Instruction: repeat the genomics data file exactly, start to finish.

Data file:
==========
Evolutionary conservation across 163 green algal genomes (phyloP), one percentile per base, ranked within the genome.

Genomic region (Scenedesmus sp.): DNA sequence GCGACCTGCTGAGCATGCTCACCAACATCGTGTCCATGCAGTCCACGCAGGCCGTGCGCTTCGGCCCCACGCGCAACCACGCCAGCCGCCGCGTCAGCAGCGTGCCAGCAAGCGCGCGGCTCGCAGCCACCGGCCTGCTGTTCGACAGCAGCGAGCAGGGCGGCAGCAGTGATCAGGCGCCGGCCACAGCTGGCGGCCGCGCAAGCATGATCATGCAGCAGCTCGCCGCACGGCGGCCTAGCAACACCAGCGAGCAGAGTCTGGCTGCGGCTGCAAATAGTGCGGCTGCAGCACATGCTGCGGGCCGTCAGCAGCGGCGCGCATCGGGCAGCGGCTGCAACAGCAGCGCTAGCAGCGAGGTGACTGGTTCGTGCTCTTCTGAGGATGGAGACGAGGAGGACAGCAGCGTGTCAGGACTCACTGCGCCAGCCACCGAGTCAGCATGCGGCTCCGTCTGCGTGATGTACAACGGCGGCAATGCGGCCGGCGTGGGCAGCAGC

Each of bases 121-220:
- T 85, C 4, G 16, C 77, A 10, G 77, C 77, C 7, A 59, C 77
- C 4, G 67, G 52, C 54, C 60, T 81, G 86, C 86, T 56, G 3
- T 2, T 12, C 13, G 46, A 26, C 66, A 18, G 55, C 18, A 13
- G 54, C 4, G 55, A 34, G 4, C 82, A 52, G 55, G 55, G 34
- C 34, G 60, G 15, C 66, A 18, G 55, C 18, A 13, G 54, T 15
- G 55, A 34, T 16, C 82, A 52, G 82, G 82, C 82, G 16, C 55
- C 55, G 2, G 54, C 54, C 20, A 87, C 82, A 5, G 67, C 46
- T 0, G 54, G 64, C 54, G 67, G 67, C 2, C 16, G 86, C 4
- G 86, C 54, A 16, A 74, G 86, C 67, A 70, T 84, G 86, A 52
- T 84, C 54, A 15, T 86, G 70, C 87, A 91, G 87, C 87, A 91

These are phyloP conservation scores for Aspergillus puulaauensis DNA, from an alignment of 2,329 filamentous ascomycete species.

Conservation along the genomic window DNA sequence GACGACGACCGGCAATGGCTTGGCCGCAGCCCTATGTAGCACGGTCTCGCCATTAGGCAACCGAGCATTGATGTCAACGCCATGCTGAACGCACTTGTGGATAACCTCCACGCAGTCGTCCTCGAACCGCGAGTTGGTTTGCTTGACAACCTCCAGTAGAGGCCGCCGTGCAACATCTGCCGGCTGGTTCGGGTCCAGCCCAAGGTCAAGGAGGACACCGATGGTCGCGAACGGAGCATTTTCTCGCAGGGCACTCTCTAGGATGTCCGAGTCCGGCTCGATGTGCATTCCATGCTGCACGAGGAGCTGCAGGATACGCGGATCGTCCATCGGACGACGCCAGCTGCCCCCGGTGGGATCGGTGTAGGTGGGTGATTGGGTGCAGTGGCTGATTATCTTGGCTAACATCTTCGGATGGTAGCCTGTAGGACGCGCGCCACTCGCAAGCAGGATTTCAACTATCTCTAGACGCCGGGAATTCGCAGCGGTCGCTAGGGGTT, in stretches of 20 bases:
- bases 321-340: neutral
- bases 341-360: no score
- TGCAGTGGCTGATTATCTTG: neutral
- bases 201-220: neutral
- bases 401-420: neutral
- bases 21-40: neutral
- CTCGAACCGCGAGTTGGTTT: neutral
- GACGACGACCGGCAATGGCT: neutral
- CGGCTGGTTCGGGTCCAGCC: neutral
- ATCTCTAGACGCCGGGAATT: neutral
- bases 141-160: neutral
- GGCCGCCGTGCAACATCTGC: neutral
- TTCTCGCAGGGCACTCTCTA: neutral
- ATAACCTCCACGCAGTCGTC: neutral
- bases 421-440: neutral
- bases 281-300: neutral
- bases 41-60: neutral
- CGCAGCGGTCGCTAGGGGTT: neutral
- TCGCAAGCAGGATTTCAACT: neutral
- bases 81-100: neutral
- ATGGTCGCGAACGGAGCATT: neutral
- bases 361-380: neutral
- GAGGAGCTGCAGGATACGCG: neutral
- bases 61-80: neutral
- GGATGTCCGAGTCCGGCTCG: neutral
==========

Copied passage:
Evolutionary conservation across 163 green algal genomes (phyloP), one percentile per base, ranked within the genome.

Genomic region (Scenedesmus sp.): DNA sequence GCGACCTGCTGAGCATGCTCACCAACATCGTGTCCATGCAGTCCACGCAGGCCGTGCGCTTCGGCCCCACGCGCAACCACGCCAGCCGCCGCGTCAGCAGCGTGCCAGCAAGCGCGCGGCTCGCAGCCACCGGCCTGCTGTTCGACAGCAGCGAGCAGGGCGGCAGCAGTGATCAGGCGCCGGCCACAGCTGGCGGCCGCGCAAGCATGATCATGCAGCAGCTCGCCGCACGGCGGCCTAGCAACACCAGCGAGCAGAGTCTGGCTGCGGCTGCAAATAGTGCGGCTGCAGCACATGCTGCGGGCCGTCAGCAGCGGCGCGCATCGGGCAGCGGCTGCAACAGCAGCGCTAGCAGCGAGGTGACTGGTTCGTGCTCTTCTGAGGATGGAGACGAGGAGGACAGCAGCGTGTCAGGACTCACTGCGCCAGCCACCGAGTCAGCATGCGGCTCCGTCTGCGTGATGTACAACGGCGGCAATGCGGCCGGCGTGGGCAGCAGC

Each of bases 121-220:
- T 85, C 4, G 16, C 77, A 10, G 77, C 77, C 7, A 59, C 77
- C 4, G 67, G 52, C 54, C 60, T 81, G 86, C 86, T 56, G 3
- T 2, T 12, C 13, G 46, A 26, C 66, A 18, G 55, C 18, A 13
- G 54, C 4, G 55, A 34, G 4, C 82, A 52, G 55, G 55, G 34
- C 34, G 60, G 15, C 66, A 18, G 55, C 18, A 13, G 54, T 15
- G 55, A 34, T 16, C 82, A 52, G 82, G 82, C 82, G 16, C 55
- C 55, G 2, G 54, C 54, C 20, A 87, C 82, A 5, G 67, C 46
- T 0, G 54, G 64, C 54, G 67, G 67, C 2, C 16, G 86, C 4
- G 86, C 54, A 16, A 74, G 86, C 67, A 70, T 84, G 86, A 52
- T 84, C 54, A 15, T 86, G 70, C 87, A 91, G 87, C 87, A 91

These are phyloP conservation scores for Aspergillus puulaauensis DNA, from an alignment of 2,329 filamentous ascomycete species.

Conservation along the genomic window DNA sequence GACGACGACCGGCAATGGCTTGGCCGCAGCCCTATGTAGCACGGTCTCGCCATTAGGCAACCGAGCATTGATGTCAACGCCATGCTGAACGCACTTGTGGATAACCTCCACGCAGTCGTCCTCGAACCGCGAGTTGGTTTGCTTGACAACCTCCAGTAGAGGCCGCCGTGCAACATCTGCCGGCTGGTTCGGGTCCAGCCCAAGGTCAAGGAGGACACCGATGGTCGCGAACGGAGCATTTTCTCGCAGGGCACTCTCTAGGATGTCCGAGTCCGGCTCGATGTGCATTCCATGCTGCACGAGGAGCTGCAGGATACGCGGATCGTCCATCGGACGACGCCAGCTGCCCCCGGTGGGATCGGTGTAGGTGGGTGATTGGGTGCAGTGGCTGATTATCTTGGCTAACATCTTCGGATGGTAGCCTGTAGGACGCGCGCCACTCGCAAGCAGGATTTCAACTATCTCTAGACGCCGGGAATTCGCAGCGGTCGCTAGGGGTT, in stretches of 20 bases:
- bases 321-340: neutral
- bases 341-360: no score
- TGCAGTGGCTGATTATCTTG: neutral
- bases 201-220: neutral
- bases 401-420: neutral
- bases 21-40: neutral
- CTCGAACCGCGAGTTGGTTT: neutral
- GACGACGACCGGCAATGGCT: neutral
- CGGCTGGTTCGGGTCCAGCC: neutral
- ATCTCTAGACGCCGGGAATT: neutral
- bases 141-160: neutral
- GGCCGCCGTGCAACATCTGC: neutral
- TTCTCGCAGGGCACTCTCTA: neutral
- ATAACCTCCACGCAGTCGTC: neutral
- bases 421-440: neutral
- bases 281-300: neutral
- bases 41-60: neutral
- CGCAGCGGTCGCTAGGGGTT: neutral
- TCGCAAGCAGGATTTCAACT: neutral
- bases 81-100: neutral
- ATGGTCGCGAACGGAGCATT: neutral
- bases 361-380: neutral
- GAGGAGCTGCAGGATACGCG: neutral
- bases 61-80: neutral
- GGATGTCCGAGTCCGGCTCG: neutral